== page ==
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In lieu of The Macro Show on Friday here is a special note from Director and Senior Macro analyst Darius Dale.
Keith and I have spent much of the past four weeks on the road visiting with existing and prospective clients the world over (~35 meetings in total). As always, the buysider-to-[former]-buysider nature of such dialogues allows for a higher order of debate and critical thinking that both parties typically find invaluable.
Below is a summary of what I found to be the most important, thoughtful and/or consistent topics of discussion, organized by theme (all quotations paraphrased); hopefully you find it helpful as well. Any associated charts, research notes or presentations are hyperlinked below for ease of review.
A VERY IMPORTANT DISCUSSION:
CLIENT: "I haven't seen anyone talk about the stealth tightening that is the ~15bps back-up in 3M LIBOR over the past month. Everyone talks about where the Fed Funds Rate is headed next, but the reality is that global debt is priced off of LIBOR. I wonder how much the pending rule changes in the money-market fund industry have been and will continue to be a contributing factor to the tightening we've seen across the short and long end of several noteworthy yield curves globally over the past few weeks."
HEDGEYE: That's a very astute observation and one we do not yet have a proven answer for. Here's what we do know: The sharp backup in Japanese interest and inflation swap rates across the curve over the past few weeks (5Y and 10Y JGBs +19bps since 7/27; 20Y JGB +27bps and 30Y JGB +34bps since 7/6; and 5Y5Y Forward Inflation Swap Rate +20bps since 7/16) has caught our attention and is indicative of one of the following two outcomes.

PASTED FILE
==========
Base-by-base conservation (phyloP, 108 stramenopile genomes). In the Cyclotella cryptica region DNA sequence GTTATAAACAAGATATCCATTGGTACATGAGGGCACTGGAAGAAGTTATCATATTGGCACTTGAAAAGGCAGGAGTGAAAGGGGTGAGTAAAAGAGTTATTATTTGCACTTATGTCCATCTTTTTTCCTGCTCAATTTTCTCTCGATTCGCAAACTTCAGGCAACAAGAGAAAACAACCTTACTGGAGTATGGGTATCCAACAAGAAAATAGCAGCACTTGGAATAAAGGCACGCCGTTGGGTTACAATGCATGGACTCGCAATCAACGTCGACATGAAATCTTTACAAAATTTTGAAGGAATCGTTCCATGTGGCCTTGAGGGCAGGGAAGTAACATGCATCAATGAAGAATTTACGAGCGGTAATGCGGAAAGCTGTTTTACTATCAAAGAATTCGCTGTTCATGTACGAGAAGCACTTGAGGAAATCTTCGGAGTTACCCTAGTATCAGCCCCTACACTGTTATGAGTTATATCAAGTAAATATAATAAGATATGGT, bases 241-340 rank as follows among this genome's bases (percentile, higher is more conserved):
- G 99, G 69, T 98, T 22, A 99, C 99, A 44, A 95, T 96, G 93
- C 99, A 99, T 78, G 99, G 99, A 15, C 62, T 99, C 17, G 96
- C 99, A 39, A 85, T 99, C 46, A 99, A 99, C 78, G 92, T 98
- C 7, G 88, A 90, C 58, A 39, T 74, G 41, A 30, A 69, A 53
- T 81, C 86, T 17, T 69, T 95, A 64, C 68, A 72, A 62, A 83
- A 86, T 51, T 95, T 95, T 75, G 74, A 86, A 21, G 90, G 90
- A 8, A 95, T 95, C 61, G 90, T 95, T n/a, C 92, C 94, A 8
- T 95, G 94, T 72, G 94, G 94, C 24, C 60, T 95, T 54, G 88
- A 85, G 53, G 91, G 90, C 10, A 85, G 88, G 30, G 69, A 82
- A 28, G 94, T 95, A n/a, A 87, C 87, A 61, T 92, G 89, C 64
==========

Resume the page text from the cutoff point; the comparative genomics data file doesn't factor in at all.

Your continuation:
On one hand, the market may be responding positively to the government's recently announced ¥28.1T ($277B) stimulus package and pricing enough of a recovery in Japanese economic growth to perpetuate an increase in risk-taking among Japanese investors.
Conversely, the market could be front-running the beginning of a global, politically-driven shift away from the dominance of monetary easing - which lowers interest rates by creating excess demand for sovereign debt securities - to fiscal stimulus - which may perpetuate higher interest rates via excess supply of sovereign debt (in the absence of helicopter money).
The fact that Japan's benchmark Nikkei 225 Index is down -2.5% since 7/27 is supportive of the latter [more-bearish] theory. Regardless of the underlying driver(s) of the aforementioned backup in Japanese rates, a lasting "JGB Tantrum" is likely to prove quite negative for now-crowded yield trades globally - just as the "Bund Tantrum" was before it. The $1.9B outflow from high-yield bond funds in the week to 8/3 - the first of its kind since June and the largest outflow in seven weeks - is evidence of said unwind risk.
Going back to aforementioned discussion of money-market fund rule changes, it's important that investors understand the drag on economic activity that may result from the associated tightening of capital markets. Specifically, the move to require prime money market funds to hold more short-term debt and allow their NAV's to fluctuate (versus remaining at $1) has perpetuated a $420B outflow from the industry over the past year, leaving the industry with assets below $1T for the first time since 1999.
This would seem to suggest companies reliant upon prime funds for liquidity are likely to have to find other ways to borrow, at the margins - either via costlier bank loans or long-term bond issuance. It's probably not a huge deal given that government money-market funds have more than absorbed the aforementioned outflow (AUM +$509B YoY to $1.5T), but it's just one more headwind to a U.S. economy that is facing cycle-peak comparisons for its lone growth driver (i.e. consumer spending) as far as the eye can see.
CLIENT: "Central planners are destroying the financial services industry. It's as if they do not want us to exist - and the reality is they probably don't. Yellen is critical of income inequality, no?"
Hopefully you've found these discussions helpful. Best of luck out there incorporating the aforementioned factors into your existing and respective research and risk management frameworks.
Happy Summer Friday,